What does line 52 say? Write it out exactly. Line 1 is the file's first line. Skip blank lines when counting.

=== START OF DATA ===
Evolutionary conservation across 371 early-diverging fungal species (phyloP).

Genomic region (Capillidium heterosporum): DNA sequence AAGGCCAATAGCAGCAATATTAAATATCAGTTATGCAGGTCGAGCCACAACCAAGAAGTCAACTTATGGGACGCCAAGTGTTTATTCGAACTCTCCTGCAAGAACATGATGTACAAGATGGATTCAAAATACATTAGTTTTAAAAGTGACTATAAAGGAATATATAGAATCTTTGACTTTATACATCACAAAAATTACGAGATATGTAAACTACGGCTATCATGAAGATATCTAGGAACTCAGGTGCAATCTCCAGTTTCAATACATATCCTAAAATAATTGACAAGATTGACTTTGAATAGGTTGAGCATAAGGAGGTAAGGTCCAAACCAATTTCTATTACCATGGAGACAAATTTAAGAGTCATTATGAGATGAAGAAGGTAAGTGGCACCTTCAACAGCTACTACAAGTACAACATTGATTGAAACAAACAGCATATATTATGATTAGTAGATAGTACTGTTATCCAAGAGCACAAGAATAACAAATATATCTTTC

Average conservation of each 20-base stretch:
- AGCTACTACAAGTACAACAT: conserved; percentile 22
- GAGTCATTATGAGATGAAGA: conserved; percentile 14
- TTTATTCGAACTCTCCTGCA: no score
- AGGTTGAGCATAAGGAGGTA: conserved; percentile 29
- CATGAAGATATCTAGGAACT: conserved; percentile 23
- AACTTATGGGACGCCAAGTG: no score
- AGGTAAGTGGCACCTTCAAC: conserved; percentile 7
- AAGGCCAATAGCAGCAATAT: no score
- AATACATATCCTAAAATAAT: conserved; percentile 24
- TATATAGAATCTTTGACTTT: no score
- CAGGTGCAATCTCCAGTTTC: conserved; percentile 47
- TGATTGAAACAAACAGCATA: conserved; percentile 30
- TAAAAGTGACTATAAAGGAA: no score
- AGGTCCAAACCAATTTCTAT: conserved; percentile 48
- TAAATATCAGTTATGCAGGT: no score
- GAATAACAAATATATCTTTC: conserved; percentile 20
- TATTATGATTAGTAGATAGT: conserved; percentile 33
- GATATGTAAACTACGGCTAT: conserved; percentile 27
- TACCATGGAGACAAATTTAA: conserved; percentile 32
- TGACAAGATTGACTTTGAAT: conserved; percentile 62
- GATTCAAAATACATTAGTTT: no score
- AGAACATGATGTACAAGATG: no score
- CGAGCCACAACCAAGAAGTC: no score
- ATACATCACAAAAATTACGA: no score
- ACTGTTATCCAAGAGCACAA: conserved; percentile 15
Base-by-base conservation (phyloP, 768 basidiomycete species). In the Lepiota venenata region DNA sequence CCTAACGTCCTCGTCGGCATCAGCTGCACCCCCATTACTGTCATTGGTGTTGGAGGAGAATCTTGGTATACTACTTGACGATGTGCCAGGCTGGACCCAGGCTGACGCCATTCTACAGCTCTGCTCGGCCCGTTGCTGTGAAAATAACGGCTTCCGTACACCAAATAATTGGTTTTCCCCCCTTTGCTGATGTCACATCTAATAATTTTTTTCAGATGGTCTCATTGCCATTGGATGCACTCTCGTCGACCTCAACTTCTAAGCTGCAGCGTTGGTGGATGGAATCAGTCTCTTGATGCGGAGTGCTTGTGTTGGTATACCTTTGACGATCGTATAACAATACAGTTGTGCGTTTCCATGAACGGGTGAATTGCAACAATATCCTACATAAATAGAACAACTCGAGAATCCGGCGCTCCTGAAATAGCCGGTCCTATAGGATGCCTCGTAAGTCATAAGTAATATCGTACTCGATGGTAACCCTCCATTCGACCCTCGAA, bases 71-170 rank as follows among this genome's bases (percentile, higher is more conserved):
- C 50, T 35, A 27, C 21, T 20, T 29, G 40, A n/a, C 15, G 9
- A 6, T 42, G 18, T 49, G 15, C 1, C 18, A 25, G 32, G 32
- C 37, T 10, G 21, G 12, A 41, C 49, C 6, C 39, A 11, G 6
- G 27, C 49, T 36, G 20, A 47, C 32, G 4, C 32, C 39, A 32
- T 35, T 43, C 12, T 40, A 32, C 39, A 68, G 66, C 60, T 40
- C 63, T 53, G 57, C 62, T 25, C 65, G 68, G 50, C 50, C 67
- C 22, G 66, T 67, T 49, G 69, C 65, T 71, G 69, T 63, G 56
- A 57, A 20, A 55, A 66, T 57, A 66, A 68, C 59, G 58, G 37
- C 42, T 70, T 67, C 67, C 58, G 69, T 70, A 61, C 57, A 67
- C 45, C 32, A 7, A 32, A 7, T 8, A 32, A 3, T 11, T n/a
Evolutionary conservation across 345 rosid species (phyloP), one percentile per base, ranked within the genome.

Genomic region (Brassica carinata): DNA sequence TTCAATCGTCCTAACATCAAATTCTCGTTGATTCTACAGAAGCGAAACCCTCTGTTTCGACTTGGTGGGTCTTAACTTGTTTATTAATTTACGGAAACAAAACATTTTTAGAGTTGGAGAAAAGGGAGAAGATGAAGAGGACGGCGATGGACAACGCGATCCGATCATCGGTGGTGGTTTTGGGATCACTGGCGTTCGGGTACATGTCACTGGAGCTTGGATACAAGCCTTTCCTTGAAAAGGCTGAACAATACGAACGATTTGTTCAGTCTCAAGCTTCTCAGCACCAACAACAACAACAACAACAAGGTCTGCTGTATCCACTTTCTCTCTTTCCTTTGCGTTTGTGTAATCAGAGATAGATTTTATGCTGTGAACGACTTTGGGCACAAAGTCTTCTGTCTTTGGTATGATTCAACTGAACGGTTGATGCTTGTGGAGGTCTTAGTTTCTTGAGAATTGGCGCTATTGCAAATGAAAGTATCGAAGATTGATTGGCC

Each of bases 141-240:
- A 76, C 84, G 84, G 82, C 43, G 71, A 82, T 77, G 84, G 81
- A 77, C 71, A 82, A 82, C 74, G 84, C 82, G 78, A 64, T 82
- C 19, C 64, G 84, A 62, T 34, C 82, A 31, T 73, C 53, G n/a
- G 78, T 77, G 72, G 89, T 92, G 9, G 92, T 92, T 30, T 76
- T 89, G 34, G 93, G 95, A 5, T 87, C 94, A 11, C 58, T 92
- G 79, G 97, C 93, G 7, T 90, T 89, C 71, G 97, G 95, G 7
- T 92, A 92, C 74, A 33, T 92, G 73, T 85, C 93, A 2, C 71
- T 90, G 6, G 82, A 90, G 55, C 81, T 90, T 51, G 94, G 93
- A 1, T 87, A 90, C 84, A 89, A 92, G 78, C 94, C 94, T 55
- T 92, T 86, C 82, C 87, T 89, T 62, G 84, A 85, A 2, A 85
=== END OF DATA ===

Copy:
- T 92, T 86, C 82, C 87, T 89, T 62, G 84, A 85, A 2, A 85